Retiree Ballot Number Discrepancy

As a candidate who sent in a petition for an APWU Elected Retiree Convention Delegate, I received a mailing of the Official APWU Election rules from the APWU Election Committee. Included in the mailing was a document stating there are 41,850 Retiree Department members broken down by Region and category. However, according to  Bobby Donelson who looked up the APWU 2018 LM 2 filed with the U.S. Department of Labor (and available at the DOL website), there were 38,415 APWU Retiree Department members at the end of 2018.

In response to an email from Bobby Donelson of the Southwest Coastal Area Retiree Chapter to APWU Secretary-Treasurer Liz Powell, Liz relayed that there were 32,271 ballots mailed to Retiree Department members. What gives with all the discrepancies? Are thousands of Retiree Department members in arrears on their dues? Have we lost over 6,000 members from the Retiree Department in the last eight (8) months? Did over 6,000 eligible to vote Retiree members not receive a ballot? What’s going on here?

First Name: Paul
Last Name: Browning
Union/Local: APWU – Michigan State Retiree Chapter
Office held if any: President-Central Region Retiree Delegate APWU National Convention

2 thoughts on “Retiree Ballot Number Discrepancy

  1. Union and NAME of Local/Branch
    APWU Michigan State Retiree Chapter & Flint MI Area Local Retiree Chapter
    Office held, if any
    Past MPWU State Chaptr Pres., currently Michigan State Retiree Chapter Adviser
    Email Address

    Sister Steel raises interesting questions, since the 2016 elections reported an about 33% of retiree ballots returned, as opposed to aprox 28% active members returned their ballots. She notices an unusual amount of attention toward retirees and retiree initiatives. Just noticing?! Oh my, Sister! You’re about 27 years behind.

    The APWU Retirees’ Dept. has a “history”. Someone can tell it if only the rank & file and leadership wants to hear it. Let it suffice to say; it has been a struggle to get to where we are with the right to elect our own director, and vote for national officers. There IS a story there, and it’s not finished, again if anyone cares to either listen or acknowledge it. But, the attention our sudden value to candidates generated is a positive thing. Lemons into lemonade. A blessing in disguise. I don’t profess to be a historian, or that I can recount every detail, but was around for most of it. Thanks for asking. Highlights the necessity of educating emerging leadership, retirees themselves, as well as the active working membership in our own Union publication in lieu of some of the filler articles unrelated to our immediate concerns to resolve our internal Union issues first. Just sayin’. And, let’s not, at the same time, forget about our UAW Brothers & Sisters on the strike picket lines! Solidarity Forever!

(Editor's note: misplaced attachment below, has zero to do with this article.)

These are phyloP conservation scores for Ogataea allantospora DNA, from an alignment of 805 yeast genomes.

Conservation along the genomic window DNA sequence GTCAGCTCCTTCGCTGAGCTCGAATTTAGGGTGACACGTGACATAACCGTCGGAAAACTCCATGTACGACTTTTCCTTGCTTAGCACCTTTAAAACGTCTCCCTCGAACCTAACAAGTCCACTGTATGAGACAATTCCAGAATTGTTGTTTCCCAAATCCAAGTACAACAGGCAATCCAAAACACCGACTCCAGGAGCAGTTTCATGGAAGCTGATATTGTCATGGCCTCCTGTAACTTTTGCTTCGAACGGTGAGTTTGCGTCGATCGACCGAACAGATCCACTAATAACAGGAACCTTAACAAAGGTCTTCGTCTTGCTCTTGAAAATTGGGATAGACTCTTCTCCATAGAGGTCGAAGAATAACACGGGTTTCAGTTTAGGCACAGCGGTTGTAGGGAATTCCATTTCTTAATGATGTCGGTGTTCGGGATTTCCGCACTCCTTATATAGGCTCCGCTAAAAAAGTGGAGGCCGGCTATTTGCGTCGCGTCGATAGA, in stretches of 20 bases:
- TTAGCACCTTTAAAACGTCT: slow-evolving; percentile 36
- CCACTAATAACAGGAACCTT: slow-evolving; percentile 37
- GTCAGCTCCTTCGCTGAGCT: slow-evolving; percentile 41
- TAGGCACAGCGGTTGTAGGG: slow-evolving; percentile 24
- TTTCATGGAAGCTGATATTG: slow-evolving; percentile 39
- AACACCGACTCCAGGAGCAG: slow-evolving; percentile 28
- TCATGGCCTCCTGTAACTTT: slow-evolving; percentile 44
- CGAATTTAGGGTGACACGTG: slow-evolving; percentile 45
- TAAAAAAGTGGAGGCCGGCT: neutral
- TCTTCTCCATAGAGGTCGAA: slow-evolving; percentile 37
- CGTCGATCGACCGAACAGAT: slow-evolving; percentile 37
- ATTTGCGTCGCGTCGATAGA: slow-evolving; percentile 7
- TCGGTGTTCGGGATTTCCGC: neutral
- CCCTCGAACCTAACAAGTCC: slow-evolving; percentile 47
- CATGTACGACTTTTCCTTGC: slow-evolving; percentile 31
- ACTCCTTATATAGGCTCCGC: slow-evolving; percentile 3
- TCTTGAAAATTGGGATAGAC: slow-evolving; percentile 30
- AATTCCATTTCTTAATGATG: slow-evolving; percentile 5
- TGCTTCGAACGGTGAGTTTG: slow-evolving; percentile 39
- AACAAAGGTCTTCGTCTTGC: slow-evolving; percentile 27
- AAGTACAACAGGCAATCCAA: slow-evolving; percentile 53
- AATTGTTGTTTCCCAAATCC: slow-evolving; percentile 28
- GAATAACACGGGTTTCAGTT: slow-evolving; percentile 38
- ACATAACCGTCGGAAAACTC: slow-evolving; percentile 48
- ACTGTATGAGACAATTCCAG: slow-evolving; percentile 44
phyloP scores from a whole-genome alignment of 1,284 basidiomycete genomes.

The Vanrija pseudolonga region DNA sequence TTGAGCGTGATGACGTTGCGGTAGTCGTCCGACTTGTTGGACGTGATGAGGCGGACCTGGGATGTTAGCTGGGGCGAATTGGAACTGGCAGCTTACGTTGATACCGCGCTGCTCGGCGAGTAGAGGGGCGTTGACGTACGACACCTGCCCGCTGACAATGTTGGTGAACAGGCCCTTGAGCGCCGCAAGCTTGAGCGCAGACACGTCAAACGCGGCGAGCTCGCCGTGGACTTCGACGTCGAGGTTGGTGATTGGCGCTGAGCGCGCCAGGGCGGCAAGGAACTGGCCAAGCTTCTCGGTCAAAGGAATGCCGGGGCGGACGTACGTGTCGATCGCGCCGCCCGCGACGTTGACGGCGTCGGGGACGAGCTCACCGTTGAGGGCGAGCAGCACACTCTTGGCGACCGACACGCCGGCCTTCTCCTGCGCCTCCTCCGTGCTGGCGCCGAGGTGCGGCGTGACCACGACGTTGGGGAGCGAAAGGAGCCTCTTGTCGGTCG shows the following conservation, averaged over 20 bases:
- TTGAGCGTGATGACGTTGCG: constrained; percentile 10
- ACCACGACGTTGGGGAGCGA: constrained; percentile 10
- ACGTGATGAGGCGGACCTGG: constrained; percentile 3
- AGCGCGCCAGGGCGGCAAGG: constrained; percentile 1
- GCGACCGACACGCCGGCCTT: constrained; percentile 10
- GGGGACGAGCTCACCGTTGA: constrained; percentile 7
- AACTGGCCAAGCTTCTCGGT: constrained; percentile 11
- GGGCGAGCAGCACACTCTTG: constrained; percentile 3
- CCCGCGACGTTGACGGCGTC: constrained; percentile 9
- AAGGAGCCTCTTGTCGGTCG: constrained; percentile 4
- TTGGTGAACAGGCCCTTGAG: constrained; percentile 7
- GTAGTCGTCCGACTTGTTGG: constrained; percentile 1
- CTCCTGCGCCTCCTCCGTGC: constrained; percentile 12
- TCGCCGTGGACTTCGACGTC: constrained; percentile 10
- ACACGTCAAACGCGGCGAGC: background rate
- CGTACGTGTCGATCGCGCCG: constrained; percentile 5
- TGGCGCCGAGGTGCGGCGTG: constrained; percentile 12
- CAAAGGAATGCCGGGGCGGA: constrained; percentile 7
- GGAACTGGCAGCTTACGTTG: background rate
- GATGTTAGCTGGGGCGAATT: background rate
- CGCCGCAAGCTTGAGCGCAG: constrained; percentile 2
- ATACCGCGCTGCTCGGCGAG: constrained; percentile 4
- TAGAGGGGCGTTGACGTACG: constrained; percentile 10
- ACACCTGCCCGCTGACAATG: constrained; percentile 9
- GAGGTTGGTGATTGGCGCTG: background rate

Solidarity Forever!

  2. Union and NAME of Local/Branch
    APWU - Boston Metro
    Office held, if any
    Area VP and arbitration advocate (long time ago)
    Email Address

    Very interesting observation on the numbers of retirees still in the Union.

    It would be interesting to see the % number of ballots counted from the retirees. In other words — is the percentage higher for retirees voting than active members?

    32,000 ballots is a good chunk of voting available. I noticed in the Election Magazine included in the envelope with our ballots just how many candidates mentioned inclusion of retirees issues.

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